South Memphis Excursion 

Two national journalists get a firsthand look at the city’s food desert problem.

Rome wasn’t built in a day, and the city’s food desert crisis can’t be fixed in one either. But two national journalists on a cross-country tour are hoping to scratch the surface and get a taste of local culture at the same time.

The duo —Nate Hindman, previously of the Huffington Post and Joe Epstein, previously with Thrillist — stopped in the Bluff City last week to tour South Memphis and the Vance neighborhood and check out local businesses.

Memphis was one stop on Hindman and Epstein’s two-month expedition to visit small businesses and talk with entrepreneurs as part of the U.S. Chamber of Commerce’s “On the Road with Free Enterprise” project. The duo shares stories and video from each city on Here's their Memphis story.

I tagged along for a couple of hours during their stay. Cruising in their Free Enterprise mobile, our first stop was at Shop and Save Grocery on South Third, where we spoke with people about the scarce access to supermarkets in the area.

South Memphis is considered a food desert, meaning residents have inadequate access to supermarkets and healthy food. Memphis was included on the Free Enterprise tour in part because of the prevalence of food deserts here.

“If you’re a poor person trying to get groceries for your family, the choices are either go to a gas station or travel miles to go to a Kroger or Walmart,” Hindman said. “If you’re elderly or don’t have access to a car, that’s pretty hard. Memphis seems to be a farm city. It has tons of farming resources, so why can’t any of that fresh produce or fresh food get into South Memphis?”

In January 2010, a study conducted by the Food Research and Action Center revealed that 26 percent of people in Memphis could not afford to buy food for their families, which was largely attributed to them residing in food deserts. Memphis was subsequently dubbed the country’s “hunger capital.”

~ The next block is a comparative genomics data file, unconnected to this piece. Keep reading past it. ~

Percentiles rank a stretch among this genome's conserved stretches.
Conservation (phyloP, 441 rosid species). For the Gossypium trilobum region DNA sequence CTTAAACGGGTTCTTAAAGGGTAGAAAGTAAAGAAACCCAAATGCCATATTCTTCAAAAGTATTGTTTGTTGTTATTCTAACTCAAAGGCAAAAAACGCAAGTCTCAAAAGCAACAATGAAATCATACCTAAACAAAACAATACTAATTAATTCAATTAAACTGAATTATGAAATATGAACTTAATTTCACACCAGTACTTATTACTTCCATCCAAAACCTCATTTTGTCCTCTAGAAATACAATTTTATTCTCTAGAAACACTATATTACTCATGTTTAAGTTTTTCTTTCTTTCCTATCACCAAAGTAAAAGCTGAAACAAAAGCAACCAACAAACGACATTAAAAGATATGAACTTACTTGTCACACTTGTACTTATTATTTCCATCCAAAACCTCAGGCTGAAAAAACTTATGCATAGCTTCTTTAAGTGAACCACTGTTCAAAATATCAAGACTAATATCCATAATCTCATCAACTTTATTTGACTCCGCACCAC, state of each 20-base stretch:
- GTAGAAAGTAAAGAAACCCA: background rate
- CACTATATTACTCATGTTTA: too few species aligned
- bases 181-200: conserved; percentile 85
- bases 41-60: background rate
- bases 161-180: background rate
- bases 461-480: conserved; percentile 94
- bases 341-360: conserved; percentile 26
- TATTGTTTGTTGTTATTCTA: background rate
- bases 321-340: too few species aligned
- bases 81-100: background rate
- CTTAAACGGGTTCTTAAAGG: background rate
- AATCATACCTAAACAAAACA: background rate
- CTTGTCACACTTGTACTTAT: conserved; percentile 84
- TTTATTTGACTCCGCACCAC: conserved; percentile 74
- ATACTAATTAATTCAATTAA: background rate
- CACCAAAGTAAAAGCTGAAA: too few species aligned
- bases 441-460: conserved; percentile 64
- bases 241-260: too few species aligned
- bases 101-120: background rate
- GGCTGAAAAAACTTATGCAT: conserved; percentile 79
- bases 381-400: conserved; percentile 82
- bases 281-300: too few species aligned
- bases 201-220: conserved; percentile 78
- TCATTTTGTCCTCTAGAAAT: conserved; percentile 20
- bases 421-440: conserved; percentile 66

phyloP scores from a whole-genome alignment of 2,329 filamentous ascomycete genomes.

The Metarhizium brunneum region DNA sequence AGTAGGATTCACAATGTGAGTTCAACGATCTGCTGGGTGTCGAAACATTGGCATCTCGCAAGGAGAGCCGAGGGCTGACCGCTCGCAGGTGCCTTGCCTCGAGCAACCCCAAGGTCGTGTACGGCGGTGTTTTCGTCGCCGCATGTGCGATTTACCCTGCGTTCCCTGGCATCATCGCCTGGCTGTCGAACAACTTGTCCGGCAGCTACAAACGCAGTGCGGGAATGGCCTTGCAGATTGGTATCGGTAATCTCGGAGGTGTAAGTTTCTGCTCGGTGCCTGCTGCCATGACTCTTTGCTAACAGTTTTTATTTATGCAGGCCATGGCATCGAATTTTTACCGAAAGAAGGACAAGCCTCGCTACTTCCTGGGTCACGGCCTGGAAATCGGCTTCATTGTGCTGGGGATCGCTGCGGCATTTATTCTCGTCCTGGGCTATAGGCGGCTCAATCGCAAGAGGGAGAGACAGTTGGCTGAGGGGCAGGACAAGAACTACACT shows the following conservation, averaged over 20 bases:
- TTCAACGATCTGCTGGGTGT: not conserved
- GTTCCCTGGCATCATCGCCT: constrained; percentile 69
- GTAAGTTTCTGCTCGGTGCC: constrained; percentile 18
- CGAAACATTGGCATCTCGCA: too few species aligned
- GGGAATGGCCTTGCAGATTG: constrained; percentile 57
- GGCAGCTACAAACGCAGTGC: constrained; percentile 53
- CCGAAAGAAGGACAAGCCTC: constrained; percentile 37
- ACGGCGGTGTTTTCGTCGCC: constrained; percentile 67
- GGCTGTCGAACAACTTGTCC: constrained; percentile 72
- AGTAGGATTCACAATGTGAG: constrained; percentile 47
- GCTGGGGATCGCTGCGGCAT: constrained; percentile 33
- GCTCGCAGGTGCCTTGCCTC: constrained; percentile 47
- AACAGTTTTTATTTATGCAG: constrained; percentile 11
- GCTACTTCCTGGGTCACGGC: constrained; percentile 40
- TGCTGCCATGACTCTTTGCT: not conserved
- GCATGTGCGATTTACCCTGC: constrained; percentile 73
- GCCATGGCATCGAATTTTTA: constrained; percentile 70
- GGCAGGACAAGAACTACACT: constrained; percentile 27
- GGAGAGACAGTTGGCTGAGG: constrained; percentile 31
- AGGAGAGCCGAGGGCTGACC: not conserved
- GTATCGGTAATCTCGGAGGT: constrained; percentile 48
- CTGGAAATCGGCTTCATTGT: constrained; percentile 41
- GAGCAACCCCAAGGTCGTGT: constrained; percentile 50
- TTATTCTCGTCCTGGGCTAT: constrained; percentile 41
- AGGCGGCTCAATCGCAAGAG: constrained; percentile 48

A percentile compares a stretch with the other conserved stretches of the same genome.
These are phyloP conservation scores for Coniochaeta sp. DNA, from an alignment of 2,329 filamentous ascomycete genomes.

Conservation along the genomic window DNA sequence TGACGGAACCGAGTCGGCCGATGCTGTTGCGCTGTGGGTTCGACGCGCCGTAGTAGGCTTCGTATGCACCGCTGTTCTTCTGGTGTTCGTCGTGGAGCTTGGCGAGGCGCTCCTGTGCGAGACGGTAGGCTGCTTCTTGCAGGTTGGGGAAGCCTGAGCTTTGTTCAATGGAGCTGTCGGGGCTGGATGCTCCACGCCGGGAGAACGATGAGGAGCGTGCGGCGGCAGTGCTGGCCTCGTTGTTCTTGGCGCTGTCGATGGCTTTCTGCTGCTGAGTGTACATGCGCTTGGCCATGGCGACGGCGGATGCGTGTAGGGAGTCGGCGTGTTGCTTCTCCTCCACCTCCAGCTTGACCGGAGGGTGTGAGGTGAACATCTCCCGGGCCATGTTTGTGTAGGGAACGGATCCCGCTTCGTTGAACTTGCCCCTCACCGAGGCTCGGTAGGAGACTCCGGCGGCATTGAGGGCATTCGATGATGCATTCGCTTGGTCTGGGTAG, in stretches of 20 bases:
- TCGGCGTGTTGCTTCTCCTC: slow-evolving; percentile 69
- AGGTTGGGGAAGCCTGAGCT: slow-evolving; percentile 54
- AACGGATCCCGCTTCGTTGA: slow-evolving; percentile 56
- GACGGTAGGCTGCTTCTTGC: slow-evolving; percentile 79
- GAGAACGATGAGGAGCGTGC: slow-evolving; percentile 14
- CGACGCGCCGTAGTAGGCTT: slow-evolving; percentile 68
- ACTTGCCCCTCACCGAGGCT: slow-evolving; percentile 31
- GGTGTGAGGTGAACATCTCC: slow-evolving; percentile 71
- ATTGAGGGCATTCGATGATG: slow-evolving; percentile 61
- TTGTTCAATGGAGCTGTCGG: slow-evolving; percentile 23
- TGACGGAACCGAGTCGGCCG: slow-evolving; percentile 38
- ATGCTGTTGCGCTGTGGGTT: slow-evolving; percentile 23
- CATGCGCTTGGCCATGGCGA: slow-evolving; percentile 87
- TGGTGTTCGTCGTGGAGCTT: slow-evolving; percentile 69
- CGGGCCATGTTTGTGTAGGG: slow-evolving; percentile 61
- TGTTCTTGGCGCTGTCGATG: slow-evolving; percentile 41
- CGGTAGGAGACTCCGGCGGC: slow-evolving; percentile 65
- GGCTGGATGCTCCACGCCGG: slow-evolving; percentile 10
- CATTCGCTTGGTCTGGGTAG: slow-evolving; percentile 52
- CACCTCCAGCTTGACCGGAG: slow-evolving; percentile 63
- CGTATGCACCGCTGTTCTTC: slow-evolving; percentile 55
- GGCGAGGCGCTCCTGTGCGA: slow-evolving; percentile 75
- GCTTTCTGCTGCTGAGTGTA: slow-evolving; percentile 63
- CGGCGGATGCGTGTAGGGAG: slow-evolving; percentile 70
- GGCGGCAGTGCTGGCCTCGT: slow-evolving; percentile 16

Next, I showed the guys Foote Homes, the city’s only remaining public housing complex. We gave out T-shirts, sunglasses, and playing cards to residents sitting outside.

As we made our way down Vance Avenue, we spotted a punching bag hanging from a tree. We stopped so the guys could take some pictures punching it. We noticed a small group of onlookers sitting nearby, and we talked to them about the neighborhood, their thoughts on its revitalization, and the absence of supermarkets in the area.

Up the street was Pullman’s Barbershop. Hindman and Epstein stopped in to talk with the owner, Carlos Miles, and take a couple of photos.

After talking about how the economy has forced him to raise his price on haircuts, Miles gave us a brief history lesson on the area. His grandmother was cutting hair on April 4th, 1968, at a barbershop at Third and Calhoun, a block from the Lorraine Motel, when Martin Luther King Jr. was assassinated. She heard the shot that claimed King’s life.

Our trip ended after enjoying a barbershop performance from six-year-old aspiring singer, Ayan Alexus, who we met by the punching bag. She came into the shop to sing her own version of Beyonce’s “I Was Here” for us. The guys videotaped the performance. We all looked on with amazement as she sang her heart out.

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